A Teen Ran News
Death Penalty Decision
It is the moment everyone has been waiting for, the jury has finaly sat down in the 26 year old Victor Grant's case. Victor Grant was charged with aggravated murder, aggravated burglary, aggravated robbery, and tampering with evidence. If the jury finds him guilty, the second phase of the trial will be held to determine his fate. The victim was Leroy Jones. Authorities said Gantt attacked him, beating the 75-year-old man to death with an ax. The act was random, police said, with Gant breaking through a glass door, attacking Jones and then trashing the house. They are coming to the decision if he should plea guily or not gulity. The defendant faces a Catch 22: if he pleads guilty, he can present that plea as a mitigating factor, but he then loses his right to a sentencing jury. Along with that he will have to face a judicial panel that has historically imposed a high number of death sentences. They are notorious for implementing these on people who have pleaded guilty. On the other hand, if he maintains his not guilty plea, he preserves his right to a sentencing jury, but forfeits his constitutional right for that jury to consider his guilty plea as his possible strongest mitigation evidence. Grant has a hard deicicion to make which is what everyone has been waiting for. In the past 10 years, this panel that he will have to face if he pleas guilty has imposed the death penalty on 60 percent of the people who have chosen to plea gulity. If he pleas not guilty he will have the face a sentencing jury who has only chosen death one out of ten sentences. The decision might seem easy to some, but many different factors play in his fate. Grant’s lawyer is Malynda Cook. Cook’s law partner, Chris Pagan, said he filed motions like this numerous times, when he was still defending death penalty clients. He even appealed the issue to the Ohio and U.S. Supreme Courts but failed because the courts said it wasn’t an appealable issue because the case hadn’t yet concluded. To preserve the issue for appeal, his client would have to plead guilty and lose the constitutional right to a jury trial, Pagan said. All these factors are playing in to Grants decision on whether to plea guilty or not guilty.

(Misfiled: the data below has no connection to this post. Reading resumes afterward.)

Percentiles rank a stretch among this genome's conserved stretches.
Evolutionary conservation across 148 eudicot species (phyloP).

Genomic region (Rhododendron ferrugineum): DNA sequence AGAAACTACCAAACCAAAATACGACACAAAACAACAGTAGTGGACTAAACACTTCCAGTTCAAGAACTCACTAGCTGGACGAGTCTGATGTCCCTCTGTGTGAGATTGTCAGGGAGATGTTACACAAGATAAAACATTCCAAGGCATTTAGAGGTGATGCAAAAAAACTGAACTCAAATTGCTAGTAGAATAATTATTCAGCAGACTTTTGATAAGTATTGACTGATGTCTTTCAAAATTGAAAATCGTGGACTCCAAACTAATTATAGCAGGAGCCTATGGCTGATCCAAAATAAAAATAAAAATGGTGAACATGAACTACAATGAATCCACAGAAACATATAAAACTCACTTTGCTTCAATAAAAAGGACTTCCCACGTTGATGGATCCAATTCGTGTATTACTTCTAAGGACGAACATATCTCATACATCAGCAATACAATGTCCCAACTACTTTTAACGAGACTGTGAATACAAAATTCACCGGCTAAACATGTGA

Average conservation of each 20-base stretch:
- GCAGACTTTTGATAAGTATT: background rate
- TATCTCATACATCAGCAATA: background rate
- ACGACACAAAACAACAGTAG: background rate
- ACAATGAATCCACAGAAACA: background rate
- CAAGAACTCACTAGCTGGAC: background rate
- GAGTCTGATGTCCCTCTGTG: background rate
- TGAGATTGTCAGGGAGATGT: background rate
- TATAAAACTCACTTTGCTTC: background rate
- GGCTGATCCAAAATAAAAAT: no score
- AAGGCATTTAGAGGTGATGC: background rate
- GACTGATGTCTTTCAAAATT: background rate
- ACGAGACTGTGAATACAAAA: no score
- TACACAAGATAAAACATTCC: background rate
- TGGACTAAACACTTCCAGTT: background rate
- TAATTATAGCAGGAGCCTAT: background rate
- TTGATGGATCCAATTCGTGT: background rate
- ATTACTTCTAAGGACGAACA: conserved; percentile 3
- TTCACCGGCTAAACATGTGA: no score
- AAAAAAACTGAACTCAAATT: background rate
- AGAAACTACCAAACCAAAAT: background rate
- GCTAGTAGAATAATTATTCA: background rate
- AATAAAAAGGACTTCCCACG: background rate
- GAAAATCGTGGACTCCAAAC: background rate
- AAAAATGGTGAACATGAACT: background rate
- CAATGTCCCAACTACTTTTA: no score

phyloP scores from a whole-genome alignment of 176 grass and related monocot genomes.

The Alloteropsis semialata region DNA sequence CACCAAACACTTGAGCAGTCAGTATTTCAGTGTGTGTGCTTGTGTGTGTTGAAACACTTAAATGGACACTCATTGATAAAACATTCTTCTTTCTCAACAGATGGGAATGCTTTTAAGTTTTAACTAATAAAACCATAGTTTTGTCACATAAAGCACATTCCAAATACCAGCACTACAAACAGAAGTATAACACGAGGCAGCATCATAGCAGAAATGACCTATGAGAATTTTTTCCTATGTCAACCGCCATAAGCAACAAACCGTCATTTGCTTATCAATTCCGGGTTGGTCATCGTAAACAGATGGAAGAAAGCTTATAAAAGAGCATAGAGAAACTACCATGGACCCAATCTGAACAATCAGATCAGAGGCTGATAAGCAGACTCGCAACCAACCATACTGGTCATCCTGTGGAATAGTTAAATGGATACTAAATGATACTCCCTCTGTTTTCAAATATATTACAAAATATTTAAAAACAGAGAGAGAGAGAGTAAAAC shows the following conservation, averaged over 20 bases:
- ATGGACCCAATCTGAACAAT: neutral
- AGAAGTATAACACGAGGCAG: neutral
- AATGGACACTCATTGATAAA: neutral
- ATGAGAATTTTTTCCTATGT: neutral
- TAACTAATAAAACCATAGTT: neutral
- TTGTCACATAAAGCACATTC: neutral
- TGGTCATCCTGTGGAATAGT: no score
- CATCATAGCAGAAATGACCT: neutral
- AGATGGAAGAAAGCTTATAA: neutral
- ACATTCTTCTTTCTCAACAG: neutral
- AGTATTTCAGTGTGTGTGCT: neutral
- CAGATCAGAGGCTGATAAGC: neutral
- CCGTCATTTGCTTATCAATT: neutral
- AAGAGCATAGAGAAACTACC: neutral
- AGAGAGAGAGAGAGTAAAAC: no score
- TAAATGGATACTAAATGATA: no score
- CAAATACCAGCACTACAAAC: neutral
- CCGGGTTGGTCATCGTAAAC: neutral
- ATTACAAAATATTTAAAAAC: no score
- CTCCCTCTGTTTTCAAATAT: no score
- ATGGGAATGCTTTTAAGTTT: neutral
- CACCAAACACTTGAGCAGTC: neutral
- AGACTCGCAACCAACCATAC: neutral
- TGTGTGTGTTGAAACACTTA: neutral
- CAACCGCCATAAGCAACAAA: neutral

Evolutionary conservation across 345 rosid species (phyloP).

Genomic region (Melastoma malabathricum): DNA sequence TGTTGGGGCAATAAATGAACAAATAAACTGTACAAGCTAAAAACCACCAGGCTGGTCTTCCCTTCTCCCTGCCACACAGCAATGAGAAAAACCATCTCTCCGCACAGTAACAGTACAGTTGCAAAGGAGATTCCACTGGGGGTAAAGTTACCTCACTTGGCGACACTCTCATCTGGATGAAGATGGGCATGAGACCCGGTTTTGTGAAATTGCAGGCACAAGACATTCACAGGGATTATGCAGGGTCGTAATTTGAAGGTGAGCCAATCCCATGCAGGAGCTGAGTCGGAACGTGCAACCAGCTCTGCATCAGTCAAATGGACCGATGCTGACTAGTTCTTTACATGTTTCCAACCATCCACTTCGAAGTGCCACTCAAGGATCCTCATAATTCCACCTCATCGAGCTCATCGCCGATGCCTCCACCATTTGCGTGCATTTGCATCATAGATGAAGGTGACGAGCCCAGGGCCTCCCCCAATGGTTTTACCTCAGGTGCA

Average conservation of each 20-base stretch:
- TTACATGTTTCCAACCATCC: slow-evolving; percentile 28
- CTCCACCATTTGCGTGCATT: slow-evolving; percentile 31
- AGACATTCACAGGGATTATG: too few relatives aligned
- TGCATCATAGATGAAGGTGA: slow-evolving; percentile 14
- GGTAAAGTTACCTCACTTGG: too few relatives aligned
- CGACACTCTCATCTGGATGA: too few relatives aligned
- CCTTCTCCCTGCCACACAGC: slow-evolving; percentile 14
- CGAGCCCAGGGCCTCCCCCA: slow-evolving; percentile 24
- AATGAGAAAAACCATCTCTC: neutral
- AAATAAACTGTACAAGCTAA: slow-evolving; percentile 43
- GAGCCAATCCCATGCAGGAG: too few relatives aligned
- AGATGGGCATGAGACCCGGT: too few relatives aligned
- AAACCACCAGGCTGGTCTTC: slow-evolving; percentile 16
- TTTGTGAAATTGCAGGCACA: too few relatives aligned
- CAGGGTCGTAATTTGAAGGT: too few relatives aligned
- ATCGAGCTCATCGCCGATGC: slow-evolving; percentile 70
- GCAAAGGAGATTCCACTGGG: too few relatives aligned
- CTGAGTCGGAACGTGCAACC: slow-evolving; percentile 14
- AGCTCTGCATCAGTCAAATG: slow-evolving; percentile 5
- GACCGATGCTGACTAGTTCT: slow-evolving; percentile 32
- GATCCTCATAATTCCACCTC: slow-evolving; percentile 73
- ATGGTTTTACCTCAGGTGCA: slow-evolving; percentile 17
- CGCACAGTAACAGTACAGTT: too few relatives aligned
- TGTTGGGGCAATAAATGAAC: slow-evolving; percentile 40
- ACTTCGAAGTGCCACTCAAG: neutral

Texting and Driving in Anchorage
An Anchorage teenager, Murphy Madison Gross, was texting behind the wheel when he ran a red light and killed a 27-year-old mother of two earlier this year in Midtown. A grand jury indicted the 16-year-old Thursday on manslaughter, felony texting-while-driving and other charges. Along with these charges, the teen is accused of stealing his dad's new SUV, smoking pot with friends, and driving without a license the night of the crash. Nearly half of high school students 16 or older text or email while driving, according to a study published last month in Pediatrics. In Alaska, the Legislature explicitly outlawed texting by motorists in 2012. The February 6th accident killed Catherine Cope, as she headed home from Guido's pizza parlor, according to a bail memo filed by prosecutors. Catherine Cope was riding with her husband, Ryan Cope, who worked at the restaurant. Two of Ryan's co-workers were also in the car. A Chevrolet Tahoe driven by Gross "T-boned" the Jeep, "It's just sad," said Dale Cope, Ryan's mother. Dale said she is now helping to raise the couple's daughters, 5-year-old Mary Grace and McKenzie, who will turn 2 years old this month.
Young Happenings cont.
Cyber Bullying Mishap